Cardoons like rich soil and plenty of moisture and full sun too. Give them some extra room as they can grow quite wide and up to 6 feet tall. Feed them well and often for the most tender and delicious cardoons. Cardoons (Cynara cardunculus) have attractive silvery green leaves and will produce a thistle-like bloom. Toward the end of the growing season (in September) the gardener will need to “blanch” the plant which makes the leaf stems more tender and reduces their bitterness. Provide a long stake for each plant to prevent the wrapped plant from being blown over by the wind. On a dry day to ensure that the leaves show no signs of moisture to prevent possible rot, gather the leaves together and loosely bind them with twine. Then wrap the plant with heavy brown paper to the soil level, so that the tops of the leaves protrude. You can mound dirt around the bases of the plants as well. Leave the trussed and wrapped plants en situ for at least two weeks.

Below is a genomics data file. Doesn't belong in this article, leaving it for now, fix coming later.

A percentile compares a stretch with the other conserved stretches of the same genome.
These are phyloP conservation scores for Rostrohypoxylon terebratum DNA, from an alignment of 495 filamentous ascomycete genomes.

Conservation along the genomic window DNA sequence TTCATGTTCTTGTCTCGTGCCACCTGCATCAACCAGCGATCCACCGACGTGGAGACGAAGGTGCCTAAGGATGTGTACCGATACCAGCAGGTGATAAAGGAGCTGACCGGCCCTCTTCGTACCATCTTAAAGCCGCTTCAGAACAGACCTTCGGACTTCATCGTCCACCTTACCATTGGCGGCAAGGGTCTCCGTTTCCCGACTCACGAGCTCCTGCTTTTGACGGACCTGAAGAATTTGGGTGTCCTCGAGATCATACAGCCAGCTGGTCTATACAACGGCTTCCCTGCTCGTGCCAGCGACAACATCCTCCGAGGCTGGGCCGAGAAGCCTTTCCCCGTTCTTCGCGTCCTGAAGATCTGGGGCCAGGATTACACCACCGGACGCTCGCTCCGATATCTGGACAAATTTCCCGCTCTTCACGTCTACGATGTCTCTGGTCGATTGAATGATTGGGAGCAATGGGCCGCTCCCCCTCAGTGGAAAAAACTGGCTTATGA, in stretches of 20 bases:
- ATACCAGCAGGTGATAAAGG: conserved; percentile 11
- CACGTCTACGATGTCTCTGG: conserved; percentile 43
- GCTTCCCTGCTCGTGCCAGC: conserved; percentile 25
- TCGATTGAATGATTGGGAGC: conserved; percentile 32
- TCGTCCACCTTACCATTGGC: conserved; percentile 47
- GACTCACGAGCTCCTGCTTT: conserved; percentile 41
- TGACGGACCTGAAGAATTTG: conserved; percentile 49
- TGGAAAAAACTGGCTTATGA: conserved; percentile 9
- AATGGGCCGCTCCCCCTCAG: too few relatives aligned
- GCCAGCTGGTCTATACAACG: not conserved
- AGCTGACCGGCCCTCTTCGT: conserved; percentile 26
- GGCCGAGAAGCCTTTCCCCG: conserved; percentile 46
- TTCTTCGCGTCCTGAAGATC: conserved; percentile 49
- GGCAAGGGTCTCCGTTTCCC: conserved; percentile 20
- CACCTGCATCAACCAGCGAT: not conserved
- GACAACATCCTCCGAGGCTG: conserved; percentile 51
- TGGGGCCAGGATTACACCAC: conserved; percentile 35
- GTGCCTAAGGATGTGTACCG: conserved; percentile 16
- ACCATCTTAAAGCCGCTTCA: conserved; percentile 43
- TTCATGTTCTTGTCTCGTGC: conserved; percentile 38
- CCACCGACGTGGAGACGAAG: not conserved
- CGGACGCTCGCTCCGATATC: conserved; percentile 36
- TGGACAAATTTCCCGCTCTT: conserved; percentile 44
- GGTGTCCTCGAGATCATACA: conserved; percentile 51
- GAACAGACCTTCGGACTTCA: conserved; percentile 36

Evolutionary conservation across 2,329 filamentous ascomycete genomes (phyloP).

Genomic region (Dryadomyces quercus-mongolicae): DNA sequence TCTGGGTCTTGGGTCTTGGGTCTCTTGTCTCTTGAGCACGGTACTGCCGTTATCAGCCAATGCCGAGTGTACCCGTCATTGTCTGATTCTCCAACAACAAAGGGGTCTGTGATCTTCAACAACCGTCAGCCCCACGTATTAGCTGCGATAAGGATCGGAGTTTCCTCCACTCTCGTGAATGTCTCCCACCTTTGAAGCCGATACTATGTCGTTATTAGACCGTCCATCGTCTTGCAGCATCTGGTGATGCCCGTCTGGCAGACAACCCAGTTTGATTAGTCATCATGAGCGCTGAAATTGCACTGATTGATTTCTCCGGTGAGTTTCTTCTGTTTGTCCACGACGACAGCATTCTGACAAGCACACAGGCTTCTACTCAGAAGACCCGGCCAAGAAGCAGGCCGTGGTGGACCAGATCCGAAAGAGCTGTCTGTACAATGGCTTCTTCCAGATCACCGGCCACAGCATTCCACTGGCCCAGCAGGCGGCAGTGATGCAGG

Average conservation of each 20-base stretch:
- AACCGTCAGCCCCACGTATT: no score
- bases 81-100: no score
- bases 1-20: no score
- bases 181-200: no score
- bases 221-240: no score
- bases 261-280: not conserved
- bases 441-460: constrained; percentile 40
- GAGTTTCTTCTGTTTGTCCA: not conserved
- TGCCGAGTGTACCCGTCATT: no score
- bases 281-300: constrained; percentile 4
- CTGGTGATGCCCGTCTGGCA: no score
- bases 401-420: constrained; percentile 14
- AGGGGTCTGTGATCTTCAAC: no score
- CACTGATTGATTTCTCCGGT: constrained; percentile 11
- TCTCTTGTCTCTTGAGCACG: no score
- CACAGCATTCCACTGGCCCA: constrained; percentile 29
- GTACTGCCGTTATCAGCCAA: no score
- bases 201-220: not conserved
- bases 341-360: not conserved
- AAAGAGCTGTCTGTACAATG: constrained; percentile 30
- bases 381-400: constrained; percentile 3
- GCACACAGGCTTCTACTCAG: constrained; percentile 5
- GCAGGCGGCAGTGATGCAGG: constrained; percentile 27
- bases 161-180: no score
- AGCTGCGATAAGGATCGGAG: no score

Cardoons are native to southern Europe and North Africa where they are perennial in Zones 7-10, but here consider cardoon an annual. To prepare cardoon, use the fleshy stalks that look like celery. Remove and discard the outer stalks as well as the narrow leafy stalks in the center of the bunch. Trim away spines and fibrous exterior from each stalk. Parboil, which will reduce bitterness and tenderize the stalks. Then prepare in a number of ways, including pureed, braised, sauteed, battered and deep-fried and more. I know all this sounds like a lot of work, but one whiff of cardoons cooking and you’ll see what I mean. Grow it for looks, grow it for taste, cardoon is indeed something different.